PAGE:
Muslim: A few days ago the federal democratic region of northern Syria within the project of democratic federal Syria, was announced. Rojava is part of this federal project, i.e. is part of the federal democratic region of northern Syria together with any other liberated areas.

In other words, the three cantons of Rojava will be part of the federal region.

Question – Do you think Dr Bashar Al-Assad can still continue as a head of the state or he has to step down for any peace settlement?

Muslim: The future position of President Assad is linked to the political solution and its outcomes. Some opposition groups want him to step down as a precondition, while other opposition groups want him to step down at the beginning of the transition period and others want him to stay. However, the important thing for us is that the Syrian people and their real representatives should decide this issue. If stepping down would help the political solution and brings about the desired peace and stability, then it is obvious that he should step down.

Question – Do you think the two superpowers US and Russia will still support the Kurdish cause after the war is over?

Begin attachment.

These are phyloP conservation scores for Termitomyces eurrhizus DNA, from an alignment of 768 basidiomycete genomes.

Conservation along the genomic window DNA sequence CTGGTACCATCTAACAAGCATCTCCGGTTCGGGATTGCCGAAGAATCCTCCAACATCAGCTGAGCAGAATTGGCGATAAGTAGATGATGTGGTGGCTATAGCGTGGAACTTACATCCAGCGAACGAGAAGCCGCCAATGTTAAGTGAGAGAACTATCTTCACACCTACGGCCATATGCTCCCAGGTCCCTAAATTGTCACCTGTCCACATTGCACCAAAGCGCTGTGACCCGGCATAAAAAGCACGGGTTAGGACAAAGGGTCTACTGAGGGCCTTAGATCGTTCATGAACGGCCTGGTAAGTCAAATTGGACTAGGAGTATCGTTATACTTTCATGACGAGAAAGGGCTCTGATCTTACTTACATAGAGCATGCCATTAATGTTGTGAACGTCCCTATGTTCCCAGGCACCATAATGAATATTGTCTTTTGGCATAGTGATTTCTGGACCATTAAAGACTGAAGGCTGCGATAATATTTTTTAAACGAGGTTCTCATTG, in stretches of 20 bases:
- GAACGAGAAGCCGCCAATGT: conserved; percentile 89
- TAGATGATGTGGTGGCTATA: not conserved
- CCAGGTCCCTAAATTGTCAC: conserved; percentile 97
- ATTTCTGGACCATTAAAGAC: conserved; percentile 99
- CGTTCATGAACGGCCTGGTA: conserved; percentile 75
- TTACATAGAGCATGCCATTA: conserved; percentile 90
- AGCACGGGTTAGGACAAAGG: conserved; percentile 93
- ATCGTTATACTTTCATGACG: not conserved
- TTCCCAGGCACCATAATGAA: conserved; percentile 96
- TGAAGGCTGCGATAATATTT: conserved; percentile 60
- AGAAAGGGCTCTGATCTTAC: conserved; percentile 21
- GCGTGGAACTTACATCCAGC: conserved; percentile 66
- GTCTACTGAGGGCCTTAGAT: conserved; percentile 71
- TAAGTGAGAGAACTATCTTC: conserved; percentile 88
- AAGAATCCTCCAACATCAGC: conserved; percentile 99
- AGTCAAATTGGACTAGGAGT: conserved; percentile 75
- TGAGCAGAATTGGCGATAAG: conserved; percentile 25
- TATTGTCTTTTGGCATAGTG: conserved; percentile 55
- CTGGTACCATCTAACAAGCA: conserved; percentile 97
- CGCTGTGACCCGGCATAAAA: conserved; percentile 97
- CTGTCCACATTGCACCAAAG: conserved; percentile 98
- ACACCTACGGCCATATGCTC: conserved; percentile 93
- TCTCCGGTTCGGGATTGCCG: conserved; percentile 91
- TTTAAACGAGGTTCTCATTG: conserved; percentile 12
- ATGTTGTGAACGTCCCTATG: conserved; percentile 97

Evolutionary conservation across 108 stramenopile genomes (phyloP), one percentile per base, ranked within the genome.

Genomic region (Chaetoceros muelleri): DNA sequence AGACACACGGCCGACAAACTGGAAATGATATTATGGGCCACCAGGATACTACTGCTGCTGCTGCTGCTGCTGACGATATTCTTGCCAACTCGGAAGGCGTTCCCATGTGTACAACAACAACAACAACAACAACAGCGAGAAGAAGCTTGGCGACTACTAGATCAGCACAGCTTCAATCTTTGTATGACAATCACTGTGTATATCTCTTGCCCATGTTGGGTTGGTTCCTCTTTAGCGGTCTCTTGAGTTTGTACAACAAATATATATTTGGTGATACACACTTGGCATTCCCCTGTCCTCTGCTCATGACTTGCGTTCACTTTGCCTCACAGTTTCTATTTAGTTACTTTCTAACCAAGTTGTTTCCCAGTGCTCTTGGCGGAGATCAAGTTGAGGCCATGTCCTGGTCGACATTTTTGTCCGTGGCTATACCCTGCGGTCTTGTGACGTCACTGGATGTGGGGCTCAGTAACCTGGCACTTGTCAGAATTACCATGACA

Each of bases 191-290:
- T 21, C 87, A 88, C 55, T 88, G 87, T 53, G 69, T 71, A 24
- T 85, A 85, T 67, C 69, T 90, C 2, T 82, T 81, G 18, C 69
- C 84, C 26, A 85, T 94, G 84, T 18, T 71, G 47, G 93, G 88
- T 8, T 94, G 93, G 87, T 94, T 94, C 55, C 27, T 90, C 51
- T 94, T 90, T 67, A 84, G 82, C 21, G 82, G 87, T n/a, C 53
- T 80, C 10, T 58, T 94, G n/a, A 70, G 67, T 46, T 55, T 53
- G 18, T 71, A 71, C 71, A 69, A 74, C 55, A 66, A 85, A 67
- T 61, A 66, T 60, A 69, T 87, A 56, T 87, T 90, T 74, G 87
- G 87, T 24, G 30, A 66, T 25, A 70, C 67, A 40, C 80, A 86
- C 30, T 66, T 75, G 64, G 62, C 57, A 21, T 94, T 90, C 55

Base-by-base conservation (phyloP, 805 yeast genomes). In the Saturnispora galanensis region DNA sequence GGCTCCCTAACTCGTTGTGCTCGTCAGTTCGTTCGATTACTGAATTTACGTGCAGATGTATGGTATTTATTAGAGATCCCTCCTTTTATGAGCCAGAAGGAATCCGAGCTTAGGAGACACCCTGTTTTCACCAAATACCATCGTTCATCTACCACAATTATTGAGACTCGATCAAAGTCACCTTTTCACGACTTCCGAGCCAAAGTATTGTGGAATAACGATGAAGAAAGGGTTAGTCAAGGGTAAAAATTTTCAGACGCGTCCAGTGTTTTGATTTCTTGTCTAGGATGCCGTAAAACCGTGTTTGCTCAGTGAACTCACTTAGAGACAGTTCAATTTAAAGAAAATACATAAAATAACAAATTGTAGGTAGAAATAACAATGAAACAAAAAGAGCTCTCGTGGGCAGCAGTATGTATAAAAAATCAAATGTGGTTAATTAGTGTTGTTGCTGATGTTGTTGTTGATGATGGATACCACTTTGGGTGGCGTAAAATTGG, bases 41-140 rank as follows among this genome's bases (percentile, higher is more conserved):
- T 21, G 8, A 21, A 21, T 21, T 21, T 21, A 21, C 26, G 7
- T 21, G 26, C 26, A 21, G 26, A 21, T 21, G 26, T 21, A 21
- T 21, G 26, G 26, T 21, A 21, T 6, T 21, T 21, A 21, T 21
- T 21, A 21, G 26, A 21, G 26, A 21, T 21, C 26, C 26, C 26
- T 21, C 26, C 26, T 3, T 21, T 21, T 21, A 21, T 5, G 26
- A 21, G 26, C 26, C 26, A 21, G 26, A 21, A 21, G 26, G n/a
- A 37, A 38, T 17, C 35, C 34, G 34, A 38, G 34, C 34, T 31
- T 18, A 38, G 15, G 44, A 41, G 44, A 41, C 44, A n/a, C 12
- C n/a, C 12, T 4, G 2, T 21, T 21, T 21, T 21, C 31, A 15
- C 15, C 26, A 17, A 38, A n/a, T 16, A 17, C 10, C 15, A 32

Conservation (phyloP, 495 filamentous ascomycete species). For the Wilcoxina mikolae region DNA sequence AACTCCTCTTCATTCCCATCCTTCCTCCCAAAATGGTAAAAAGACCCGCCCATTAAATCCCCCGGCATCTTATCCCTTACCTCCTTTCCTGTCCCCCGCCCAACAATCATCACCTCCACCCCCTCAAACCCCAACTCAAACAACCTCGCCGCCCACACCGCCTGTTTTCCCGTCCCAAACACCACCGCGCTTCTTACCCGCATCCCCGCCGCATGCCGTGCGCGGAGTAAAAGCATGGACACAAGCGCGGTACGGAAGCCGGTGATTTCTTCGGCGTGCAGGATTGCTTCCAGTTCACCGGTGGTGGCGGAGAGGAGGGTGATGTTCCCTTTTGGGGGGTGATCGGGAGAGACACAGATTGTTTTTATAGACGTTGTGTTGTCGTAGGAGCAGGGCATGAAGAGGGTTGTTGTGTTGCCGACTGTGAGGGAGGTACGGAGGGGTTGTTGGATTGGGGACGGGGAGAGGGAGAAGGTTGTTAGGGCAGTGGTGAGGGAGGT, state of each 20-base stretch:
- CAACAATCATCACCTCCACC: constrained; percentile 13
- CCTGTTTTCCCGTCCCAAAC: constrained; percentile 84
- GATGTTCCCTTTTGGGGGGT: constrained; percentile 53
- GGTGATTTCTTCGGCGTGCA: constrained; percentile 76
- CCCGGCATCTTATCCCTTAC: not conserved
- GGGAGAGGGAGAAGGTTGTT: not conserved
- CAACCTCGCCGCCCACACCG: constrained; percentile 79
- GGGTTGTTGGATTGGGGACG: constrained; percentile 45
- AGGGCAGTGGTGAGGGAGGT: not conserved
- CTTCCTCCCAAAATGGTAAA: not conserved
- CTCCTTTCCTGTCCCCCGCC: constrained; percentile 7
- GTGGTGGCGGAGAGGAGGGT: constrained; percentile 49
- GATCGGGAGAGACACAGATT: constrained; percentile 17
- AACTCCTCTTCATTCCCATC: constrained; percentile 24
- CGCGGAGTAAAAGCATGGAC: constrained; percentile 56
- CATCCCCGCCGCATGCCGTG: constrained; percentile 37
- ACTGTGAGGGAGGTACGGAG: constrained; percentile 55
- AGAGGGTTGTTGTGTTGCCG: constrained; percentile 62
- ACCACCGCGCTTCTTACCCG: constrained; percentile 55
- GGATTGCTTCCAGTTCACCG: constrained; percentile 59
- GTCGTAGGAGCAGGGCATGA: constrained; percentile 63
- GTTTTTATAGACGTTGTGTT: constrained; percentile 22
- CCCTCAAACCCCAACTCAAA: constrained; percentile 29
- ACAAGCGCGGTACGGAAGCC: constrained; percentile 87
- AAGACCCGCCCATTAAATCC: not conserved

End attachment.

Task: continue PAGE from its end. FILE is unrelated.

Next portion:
Muslim: Kurds in Rojava had their project before the Syrian revolution, but the Syrian regime practiced various forms of tyrannical and oppressive methods to prevent the Kurds from achieving their objectives. The Syrian revolution was an opportunity for the Kurds to regroup, organise themselves and move forward with their project. In this project there was also the defence dimension, represented in the People’s Protection Units (YPG) and the Women’s Protection Units (YPJ). When those units defended their territory and entity, they became known to other parties concerned with the Syrian affair. Those units protected the values that the Kurds advocate, such as democracy, human rights and international laws and treaties. They defended those values against the most brutal form of terrorism, Salafist jihadists. Accordingly, various parties tried to establish relationships with the Kurds as a credible ally, who defends shared human values. This means that the Kurds have established themselves as a strong partner and are prepared to co-operate with any party adherent to the shared values and common interests. The major powers’ attitude towards the Kurds depends on how they relate to their interests with the Kurds and the extent of their commitment to human values and international human rights treaties and conventions, which they themselves signed and it is their responsibility to implement.